fb - voice of agriculture
December 2001

Farm Bureau Policy Successes in 2001


Bob Stallman
President
American Farm Bureau
By Bob Stallman
President, American Farm Bureau

America's farm and ranch families are optimistic about the future and enthusiastic to conquer the challenges that detract from life's pleasures and prosperity. For the past two months, I have criss-crossed the country to be with members at multi-county Farm Bureau gatherings and state Farm Bureau annual meetings. Despite attacks on our nation, poor prices, weather troubles and other trials and tribulations, farm people are confident in our ability to overcome any obstacle, especially when we work together through Farm Bureau. We wear our determination and our commitment on our sleeves, as well as our love for God, country, family and our Farm Bureau friends.

We are proud of our accomplishments and unafraid to put on paper our goals that we will achieve to build a better agriculture and a stronger America. Our yearly policy development process is nearing its completion -- the House of Delegate session at our American Farm Bureau Federation annual meeting in Reno in January -- where farmers and ranchers will decide the organization's national and international objectives. As we look ahead, we know we can build on our strong foundation of accomplishments that have improved net income and the quality of life not only for farm and ranch families, but frequently for all citizens, as well.

Major Triumphs for Farm and Ranch Families

Due to AFBF's efforts, financial support and influence, members will benefit from significant political and legal gains accomplished in 2001. Perhaps one of the most satisfying is our conquering the death tax -- the culmination of many years of work. Typical of many political decisions, the estate tax is eliminated gradually by raising exemptions until, in 2010, it disappears entirely. However, because of the way the law was written and passed, estate taxes come back in full force in 2011. We will not let this happen and are working now with our allies and friends to kill the death tax dead.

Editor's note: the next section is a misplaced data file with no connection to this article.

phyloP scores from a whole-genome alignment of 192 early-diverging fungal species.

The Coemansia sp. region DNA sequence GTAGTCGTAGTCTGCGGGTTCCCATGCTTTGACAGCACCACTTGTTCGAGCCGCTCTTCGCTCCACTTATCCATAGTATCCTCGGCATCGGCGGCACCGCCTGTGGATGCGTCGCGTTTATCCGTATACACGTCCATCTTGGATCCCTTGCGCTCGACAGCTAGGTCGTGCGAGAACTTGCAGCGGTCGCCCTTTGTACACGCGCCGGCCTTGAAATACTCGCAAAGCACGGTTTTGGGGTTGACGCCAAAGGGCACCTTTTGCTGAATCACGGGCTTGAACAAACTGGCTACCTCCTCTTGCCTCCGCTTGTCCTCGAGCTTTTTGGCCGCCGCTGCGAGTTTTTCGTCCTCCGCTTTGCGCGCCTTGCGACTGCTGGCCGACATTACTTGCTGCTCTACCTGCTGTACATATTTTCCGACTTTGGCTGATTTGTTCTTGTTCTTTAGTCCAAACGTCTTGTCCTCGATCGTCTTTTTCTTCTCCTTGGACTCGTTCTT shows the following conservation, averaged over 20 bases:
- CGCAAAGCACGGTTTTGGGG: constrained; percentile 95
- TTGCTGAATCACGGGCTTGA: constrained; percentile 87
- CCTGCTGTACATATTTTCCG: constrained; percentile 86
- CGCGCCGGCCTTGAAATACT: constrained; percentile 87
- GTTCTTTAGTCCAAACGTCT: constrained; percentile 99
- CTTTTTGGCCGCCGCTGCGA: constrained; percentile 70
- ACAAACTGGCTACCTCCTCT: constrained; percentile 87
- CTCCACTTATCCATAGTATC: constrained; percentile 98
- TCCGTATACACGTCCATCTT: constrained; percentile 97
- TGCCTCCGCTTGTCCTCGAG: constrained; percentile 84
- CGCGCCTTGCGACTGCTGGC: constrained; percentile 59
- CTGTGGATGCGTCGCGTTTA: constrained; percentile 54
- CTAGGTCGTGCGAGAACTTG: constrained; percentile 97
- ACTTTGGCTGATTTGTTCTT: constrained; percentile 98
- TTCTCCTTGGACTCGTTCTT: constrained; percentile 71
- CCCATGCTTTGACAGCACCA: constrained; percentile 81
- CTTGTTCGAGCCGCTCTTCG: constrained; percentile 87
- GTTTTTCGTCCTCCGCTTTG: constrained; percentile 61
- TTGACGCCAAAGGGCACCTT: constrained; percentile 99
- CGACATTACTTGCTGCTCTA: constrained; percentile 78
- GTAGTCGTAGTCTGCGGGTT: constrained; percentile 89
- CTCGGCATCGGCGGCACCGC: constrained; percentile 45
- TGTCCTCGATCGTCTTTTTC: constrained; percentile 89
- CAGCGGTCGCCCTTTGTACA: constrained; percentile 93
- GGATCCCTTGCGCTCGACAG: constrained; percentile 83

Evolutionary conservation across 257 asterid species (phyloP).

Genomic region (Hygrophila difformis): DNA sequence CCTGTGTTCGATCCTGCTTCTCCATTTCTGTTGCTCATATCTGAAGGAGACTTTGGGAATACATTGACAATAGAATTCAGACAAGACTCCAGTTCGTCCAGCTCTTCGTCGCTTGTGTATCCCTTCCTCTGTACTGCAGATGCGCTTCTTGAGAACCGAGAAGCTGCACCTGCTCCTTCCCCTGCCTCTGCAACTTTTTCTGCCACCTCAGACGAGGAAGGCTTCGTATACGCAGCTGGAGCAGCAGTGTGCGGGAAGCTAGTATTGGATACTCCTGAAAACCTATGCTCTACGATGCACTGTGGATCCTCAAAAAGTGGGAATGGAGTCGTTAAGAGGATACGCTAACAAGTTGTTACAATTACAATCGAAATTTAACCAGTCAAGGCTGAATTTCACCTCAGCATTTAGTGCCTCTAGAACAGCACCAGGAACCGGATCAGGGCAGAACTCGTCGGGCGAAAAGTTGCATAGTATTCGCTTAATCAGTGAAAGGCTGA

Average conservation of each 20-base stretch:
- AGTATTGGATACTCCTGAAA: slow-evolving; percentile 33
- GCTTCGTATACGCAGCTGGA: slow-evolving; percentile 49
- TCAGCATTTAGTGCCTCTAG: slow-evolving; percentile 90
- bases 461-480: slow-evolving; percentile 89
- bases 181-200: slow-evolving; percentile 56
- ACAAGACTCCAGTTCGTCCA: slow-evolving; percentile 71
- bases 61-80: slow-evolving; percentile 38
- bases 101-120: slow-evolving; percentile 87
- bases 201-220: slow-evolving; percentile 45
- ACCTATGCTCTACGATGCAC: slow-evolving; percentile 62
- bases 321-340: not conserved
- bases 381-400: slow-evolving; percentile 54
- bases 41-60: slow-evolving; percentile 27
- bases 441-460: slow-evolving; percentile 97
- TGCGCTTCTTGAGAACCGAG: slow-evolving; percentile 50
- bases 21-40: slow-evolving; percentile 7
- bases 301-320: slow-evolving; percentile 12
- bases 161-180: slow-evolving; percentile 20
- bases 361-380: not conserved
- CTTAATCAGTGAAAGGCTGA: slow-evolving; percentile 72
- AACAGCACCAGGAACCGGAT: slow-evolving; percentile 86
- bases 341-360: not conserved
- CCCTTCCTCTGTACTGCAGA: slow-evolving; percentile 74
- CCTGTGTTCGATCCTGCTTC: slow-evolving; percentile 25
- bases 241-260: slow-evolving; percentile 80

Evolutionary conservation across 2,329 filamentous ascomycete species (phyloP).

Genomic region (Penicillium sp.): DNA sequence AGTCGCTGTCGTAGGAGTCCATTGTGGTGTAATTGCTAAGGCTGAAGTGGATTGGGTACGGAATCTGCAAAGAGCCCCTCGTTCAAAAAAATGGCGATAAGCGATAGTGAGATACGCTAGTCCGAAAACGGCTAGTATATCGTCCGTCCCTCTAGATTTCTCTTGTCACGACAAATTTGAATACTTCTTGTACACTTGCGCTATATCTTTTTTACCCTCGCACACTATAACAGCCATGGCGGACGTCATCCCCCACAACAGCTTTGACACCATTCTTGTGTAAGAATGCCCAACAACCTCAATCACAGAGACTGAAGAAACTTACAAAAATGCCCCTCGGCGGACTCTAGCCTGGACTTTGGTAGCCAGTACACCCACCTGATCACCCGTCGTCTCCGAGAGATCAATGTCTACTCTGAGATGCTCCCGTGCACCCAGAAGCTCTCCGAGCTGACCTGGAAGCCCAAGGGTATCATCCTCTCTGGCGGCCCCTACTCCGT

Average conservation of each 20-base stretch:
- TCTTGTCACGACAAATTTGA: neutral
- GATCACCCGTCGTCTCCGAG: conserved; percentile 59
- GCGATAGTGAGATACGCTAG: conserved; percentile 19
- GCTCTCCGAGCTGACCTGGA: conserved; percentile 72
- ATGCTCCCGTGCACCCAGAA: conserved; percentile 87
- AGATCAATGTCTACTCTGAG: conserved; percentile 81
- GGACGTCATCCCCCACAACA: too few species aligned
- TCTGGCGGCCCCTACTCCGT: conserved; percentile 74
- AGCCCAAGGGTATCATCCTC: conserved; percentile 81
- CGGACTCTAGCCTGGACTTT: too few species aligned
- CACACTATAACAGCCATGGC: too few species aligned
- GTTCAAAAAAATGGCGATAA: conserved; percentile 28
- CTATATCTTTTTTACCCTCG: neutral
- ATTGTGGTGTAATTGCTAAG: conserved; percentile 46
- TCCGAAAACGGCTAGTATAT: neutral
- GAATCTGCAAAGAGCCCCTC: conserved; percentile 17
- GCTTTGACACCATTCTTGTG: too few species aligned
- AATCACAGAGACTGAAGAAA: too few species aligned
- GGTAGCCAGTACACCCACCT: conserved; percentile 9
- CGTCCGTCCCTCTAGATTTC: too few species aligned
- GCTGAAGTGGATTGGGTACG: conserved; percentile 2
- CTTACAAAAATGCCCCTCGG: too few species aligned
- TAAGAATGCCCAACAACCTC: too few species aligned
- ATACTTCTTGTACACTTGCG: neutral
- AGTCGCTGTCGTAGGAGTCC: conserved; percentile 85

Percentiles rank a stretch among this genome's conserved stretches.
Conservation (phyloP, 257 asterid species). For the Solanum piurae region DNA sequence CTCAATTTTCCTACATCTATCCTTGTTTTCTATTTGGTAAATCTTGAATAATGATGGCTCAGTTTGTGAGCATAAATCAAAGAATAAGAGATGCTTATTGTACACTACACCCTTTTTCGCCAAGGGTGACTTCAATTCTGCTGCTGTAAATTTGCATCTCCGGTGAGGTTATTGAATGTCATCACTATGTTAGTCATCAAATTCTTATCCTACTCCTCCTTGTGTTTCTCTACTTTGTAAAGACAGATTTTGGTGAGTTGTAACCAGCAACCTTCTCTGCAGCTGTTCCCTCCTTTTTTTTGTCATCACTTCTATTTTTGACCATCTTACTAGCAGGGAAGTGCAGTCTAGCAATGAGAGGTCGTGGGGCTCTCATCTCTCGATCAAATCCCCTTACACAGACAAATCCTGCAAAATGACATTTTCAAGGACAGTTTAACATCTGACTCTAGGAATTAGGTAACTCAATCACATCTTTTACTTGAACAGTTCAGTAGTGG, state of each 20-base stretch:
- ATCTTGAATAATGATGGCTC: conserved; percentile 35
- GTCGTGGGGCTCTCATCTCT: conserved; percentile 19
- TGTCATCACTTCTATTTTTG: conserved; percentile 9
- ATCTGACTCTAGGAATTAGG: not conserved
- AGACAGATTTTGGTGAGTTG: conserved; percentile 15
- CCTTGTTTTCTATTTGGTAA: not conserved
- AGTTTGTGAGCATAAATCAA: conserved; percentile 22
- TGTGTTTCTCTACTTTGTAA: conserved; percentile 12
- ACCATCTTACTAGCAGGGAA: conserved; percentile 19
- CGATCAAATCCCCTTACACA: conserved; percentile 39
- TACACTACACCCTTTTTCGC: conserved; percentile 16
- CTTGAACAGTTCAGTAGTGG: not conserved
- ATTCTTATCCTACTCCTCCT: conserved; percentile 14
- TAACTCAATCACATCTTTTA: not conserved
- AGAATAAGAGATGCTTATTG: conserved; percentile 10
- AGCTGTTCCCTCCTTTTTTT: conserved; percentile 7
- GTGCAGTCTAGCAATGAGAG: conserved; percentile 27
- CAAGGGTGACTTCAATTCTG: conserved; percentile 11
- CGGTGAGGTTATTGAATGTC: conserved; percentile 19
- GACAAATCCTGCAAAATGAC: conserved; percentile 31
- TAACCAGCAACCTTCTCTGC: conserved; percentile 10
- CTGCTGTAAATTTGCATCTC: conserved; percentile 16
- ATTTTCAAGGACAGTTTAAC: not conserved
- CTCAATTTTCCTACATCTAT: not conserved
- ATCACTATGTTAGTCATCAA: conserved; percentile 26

To help agricultural producers through tough times this year, Farm Bureau was instrumental in securing economic aid and assistance packages that recognized lost markets as well as lost crops. Because the pain was so widespread, producers of commodities who never received assistance before were eligible during these particularly difficult days. And, we worked with members of Congress to improve federal farm programs that offer the opportunity for profit in the future. As a new farm bill is still being debated, much of Farm Bureau's member-written policy is part of the discussion. Our goal was to develop a farm program that built on past programs that had proved effective and worthwhile. We also convinced most legislators to reject prior schemes that had failed, such as idling acres and storing commodities in a vain attempt to raise prices, and ignoring the fact that foreign competitors happily filled our lost sales.

New Administration Provided New Opportunities

Our work with the new administration was very productive, implementing our policies and advancing our interests. Farm Bureau was a vocal and active promoter of building national security by reducing our need for imported oil through expanded production and use of ethanol and biodiesel fuels made from farm commodities. Our nation's stance on global trade reform is in close conformity with our Farm Bureau policy. When Congress grants the president trade promotion authority, as we are encouraging, more of our concerns will be successfully addressed. In addition, agency leaders of the new administration are far more likely to demand scientific reasons for imposing environmental regulations and welcome input from those of us who would be most affected.

Farm Bureau also gained ground in our defense of property rights. The U.S. Supreme Court agreed with us that the Corps of Engineers does not have jurisdiction over isolated wetlands. That court, in another favorable ruling, agreed that agencies cannot tie up land use changes in endless red tape and that doing so requires compensation to the landowner.

These are a few of AFBF's major victories in 2001. There are many more, as well as countless achievements that do not get the large-letter headlines. Throw in the actions and activities of state and county Farm Bureaus and it is no wonder people continue to join, participate and benefit in Farm Bureau.